In many great building designs, the landscape around the building and the building itself are so closely connected to the overall experience that it is impossible to imagine one without the other.

Landscape architecture has a rich history, and for centuries has been intimately connected to the experience of the buildings it enriches. Whether you are looking at a formal garden surrounding a French chateau, with carefully shaped and tended plants, or a Japanese garden, where every view angles is considered and layered with plants and objects of different texture and color, or an English garden, where a less formal design creates an enhanced vision of nature, or an elegant backyard garden, every culture in every era had it’s own way of using landscape design to create beauty and build spaces for reflection, contemplation or gathering.

Similar to Architecture, Landscape Architecture blends art and science. It studies formal principles as well as ecology, botany and engineering to design, plan, and manage our gardens, yards, parks, and so on.

So, What is a Landscape Architecture?

Landscape architecture is the integration of nature with buildings and built environments. From small gardens and courtyards to citywide park systems, it is a broad field of practice, with powerful impacts on how we experience the world. Landscape architecture is a different track in education and apprenticeship from architecture, with it’s own certification process. It includes the design of intimate, private spaces, outdoor public areas, parks, and playgrounds and the conservation and restoration of natural places disturbed by humans or natural events.

This field is tasked with crafting spaces that respect the natural environment while striving for function and beauty. The connection to nature and landscape is an important part of our wellness architecture design philosophy, and our use of Biophilic Design principles to design spaces that resonate with our mind, body and spirit.

Techniques and elements such as plantings, terrain shape and elevation, and water features are meticulously planned and deployed to enhance or transform perceptions and uses of space.

So, What is a Landscape Architecture_

Importance of Landscape in Architecture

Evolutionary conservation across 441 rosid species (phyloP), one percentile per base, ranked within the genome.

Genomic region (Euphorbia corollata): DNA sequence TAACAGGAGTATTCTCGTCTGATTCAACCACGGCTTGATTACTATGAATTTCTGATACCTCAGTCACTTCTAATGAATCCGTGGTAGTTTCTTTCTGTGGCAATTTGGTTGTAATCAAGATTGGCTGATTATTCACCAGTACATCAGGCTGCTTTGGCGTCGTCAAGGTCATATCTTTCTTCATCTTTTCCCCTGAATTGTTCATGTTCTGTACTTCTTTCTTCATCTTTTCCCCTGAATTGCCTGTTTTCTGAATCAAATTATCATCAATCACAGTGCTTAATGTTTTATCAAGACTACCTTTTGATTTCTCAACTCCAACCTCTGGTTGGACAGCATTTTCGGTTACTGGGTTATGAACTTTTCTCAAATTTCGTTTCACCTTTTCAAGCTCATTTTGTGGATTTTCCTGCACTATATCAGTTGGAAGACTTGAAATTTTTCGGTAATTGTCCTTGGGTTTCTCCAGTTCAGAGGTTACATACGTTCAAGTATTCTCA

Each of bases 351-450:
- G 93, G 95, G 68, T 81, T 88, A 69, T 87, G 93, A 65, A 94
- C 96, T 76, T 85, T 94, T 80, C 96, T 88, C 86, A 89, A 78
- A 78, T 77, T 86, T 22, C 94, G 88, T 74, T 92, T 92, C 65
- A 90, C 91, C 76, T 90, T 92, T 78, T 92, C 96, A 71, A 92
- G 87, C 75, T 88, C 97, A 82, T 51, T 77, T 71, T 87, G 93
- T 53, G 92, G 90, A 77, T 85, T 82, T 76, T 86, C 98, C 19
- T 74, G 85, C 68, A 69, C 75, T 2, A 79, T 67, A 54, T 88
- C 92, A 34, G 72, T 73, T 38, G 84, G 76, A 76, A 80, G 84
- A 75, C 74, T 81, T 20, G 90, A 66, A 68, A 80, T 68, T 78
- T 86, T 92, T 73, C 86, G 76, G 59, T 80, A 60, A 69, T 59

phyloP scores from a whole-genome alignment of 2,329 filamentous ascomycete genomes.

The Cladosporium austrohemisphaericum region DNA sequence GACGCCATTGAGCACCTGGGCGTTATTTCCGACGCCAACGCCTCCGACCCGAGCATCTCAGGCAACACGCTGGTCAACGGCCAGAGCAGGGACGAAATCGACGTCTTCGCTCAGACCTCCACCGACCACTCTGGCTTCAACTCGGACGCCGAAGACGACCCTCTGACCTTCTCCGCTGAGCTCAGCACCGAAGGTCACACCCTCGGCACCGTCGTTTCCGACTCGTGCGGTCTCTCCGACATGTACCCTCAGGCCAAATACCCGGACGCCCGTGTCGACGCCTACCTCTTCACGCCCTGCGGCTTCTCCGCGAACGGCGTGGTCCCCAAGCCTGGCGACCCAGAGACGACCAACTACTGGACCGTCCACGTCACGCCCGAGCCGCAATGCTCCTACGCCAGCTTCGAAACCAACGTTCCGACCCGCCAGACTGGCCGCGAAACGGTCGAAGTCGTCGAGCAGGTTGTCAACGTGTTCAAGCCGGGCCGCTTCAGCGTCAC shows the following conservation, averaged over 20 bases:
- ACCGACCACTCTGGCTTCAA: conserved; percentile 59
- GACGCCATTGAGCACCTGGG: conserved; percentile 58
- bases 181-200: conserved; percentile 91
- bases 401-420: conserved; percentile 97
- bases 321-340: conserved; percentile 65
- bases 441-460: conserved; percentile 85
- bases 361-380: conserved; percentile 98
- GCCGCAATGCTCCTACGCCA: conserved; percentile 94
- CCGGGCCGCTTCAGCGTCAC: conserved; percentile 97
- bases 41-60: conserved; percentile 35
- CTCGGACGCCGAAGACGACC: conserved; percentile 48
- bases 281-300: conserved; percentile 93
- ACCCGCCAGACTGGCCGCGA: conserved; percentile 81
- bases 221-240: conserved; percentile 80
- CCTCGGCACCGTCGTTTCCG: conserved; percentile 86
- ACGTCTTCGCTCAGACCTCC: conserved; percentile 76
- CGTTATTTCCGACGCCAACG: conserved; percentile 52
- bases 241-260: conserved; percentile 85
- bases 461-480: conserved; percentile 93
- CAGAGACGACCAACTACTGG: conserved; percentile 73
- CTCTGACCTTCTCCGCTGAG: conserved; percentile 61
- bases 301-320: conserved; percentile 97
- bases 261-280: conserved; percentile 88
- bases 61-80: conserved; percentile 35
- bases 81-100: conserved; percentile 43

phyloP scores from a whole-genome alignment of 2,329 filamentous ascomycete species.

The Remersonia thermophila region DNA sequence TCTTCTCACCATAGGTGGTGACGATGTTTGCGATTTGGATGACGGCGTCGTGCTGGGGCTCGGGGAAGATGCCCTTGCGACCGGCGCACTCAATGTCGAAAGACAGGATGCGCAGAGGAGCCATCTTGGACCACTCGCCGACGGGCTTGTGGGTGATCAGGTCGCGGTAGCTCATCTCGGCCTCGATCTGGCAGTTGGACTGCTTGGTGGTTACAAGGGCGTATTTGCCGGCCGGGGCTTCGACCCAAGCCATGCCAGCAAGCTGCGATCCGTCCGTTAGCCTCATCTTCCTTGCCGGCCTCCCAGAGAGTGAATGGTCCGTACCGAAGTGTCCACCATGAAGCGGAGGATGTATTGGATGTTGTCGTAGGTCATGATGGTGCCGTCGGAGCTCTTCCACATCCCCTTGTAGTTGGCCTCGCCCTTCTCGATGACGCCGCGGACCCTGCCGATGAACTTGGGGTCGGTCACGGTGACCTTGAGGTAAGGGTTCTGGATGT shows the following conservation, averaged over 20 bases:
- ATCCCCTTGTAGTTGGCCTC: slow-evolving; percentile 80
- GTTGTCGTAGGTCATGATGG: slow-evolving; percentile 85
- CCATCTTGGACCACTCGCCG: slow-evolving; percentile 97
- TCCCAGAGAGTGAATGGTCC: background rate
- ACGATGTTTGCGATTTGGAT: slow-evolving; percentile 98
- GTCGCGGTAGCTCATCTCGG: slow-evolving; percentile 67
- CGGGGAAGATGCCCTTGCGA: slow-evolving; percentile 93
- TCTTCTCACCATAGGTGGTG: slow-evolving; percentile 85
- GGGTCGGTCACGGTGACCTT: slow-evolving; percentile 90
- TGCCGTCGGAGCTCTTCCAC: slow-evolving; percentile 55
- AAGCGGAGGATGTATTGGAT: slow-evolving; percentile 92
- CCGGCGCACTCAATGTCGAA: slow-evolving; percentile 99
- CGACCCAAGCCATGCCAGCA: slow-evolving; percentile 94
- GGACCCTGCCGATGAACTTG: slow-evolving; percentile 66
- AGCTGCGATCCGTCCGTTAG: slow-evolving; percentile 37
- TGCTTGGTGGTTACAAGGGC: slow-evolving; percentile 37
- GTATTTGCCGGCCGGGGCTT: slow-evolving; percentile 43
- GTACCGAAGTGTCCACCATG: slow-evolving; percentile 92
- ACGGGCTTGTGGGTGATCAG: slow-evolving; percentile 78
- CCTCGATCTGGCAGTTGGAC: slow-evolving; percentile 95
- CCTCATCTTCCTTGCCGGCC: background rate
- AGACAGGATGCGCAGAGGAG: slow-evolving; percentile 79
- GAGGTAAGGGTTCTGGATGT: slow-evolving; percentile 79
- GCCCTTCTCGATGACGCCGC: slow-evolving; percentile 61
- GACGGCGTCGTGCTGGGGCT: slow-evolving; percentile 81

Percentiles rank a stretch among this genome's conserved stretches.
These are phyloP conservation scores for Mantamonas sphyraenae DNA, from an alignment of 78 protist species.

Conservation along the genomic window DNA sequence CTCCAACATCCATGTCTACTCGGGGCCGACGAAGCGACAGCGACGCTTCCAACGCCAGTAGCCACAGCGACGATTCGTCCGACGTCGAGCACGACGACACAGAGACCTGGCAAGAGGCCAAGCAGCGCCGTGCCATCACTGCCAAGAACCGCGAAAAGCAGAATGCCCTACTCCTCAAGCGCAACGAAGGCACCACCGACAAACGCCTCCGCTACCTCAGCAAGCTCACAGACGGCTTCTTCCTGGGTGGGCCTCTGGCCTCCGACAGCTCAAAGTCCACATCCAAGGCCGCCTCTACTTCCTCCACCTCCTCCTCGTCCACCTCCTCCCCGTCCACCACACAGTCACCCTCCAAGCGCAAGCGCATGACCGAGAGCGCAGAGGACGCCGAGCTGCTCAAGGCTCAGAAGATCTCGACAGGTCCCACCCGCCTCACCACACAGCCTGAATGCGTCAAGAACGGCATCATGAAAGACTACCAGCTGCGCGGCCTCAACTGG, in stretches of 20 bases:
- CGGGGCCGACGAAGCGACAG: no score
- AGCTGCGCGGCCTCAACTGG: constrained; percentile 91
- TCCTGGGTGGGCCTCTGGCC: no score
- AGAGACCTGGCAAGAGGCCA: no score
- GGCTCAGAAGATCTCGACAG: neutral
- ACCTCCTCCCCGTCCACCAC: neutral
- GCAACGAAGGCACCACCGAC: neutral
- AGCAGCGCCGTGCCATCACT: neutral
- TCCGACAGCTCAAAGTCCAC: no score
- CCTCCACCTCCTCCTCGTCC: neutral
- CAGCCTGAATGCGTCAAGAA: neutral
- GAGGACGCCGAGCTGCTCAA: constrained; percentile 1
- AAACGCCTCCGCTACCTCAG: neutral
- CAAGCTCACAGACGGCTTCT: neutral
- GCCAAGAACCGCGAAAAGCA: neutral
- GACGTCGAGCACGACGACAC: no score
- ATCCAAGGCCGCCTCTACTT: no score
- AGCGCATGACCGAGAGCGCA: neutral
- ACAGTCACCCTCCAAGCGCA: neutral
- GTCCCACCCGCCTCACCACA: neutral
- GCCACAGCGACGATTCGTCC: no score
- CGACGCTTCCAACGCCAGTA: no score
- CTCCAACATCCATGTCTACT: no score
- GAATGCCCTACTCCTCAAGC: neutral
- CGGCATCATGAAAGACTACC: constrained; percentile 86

Picture the photos of great buildings and how they connect to the landscape around them. How does a row of trees lining the drive set the stage for our first impression of a building? How do you experience the gardens, both as you walk through them, and as you look across them from indoor rooms? How does the sound of a fountain or creek change how you feel? This is how landscape architecture shapes our world.

Landscape architecture is much more than adding a layer of beauty. It plays a key role in environmental sustainability and social well-being. We mentioned it was both art and science. On the science side, landscape design contributes to a region’s ecological health by promoting biodiversity, managing stormwater, and reducing ambient temperatures through strategic plantings and the creation of shaded areas. These elements work together to mitigate urban heat islands and improve air quality.

Landscape architects are often tasked with designing the grading of the land around buildings, protecting foundations and basements from water damage. They collaborate with architects, civil engineers and geotechnical engineers to help determine where the building is placed on the site, and how it sits into the ground.

Moreover, landscapes are integral to individuals’ psychological and physical health. Thoughtfully designed outdoor spaces encourage physical activity, reduce stress, and promote mental wellness. They provide essential community spaces that facilitate social interaction, recreation, and relaxation, enhancing the quality of life for residents and visitors alike. In architectural planning, including landscape elements is essential for environmental benefits fostering vibrant communities, and enriching human experiences.

Importance of Landscape in Architecture

Types of Landscape Architecture Projects

Landscape architecture projects vary widely, each designed to meet specific environmental, aesthetic, and functional needs. Below are some common types:

  • Public Parks and Recreational Facilities: Designed to provide communities with green, open spaces for leisure, sports, and gatherings, enhancing community cohesion and well-being.
  • Urban Design: Integrates infrastructure such as green roofs, courtyards, roof gardens, green walls, and tree-lined streets into city planning to beautify urban environments, improve air quality, and promote sustainability. Think of how we can use of trees to create shade along the sidewalks, or to define the edges of outdoor spaces. Think of how parks break up the journey through a city, bringing light and air.
  • Residential Landscapes: Designing harmonious and functional outdoor living spaces for homes, including garden design, natural swimming pools, and outdoor seating areas. Works with architect and engineers to make sure water drains away from buildings.
  • Ecological Restoration: Aims to rehabilitate damaged ecosystems, restoring native plantings, improving soil and water quality, and increasing biodiversity.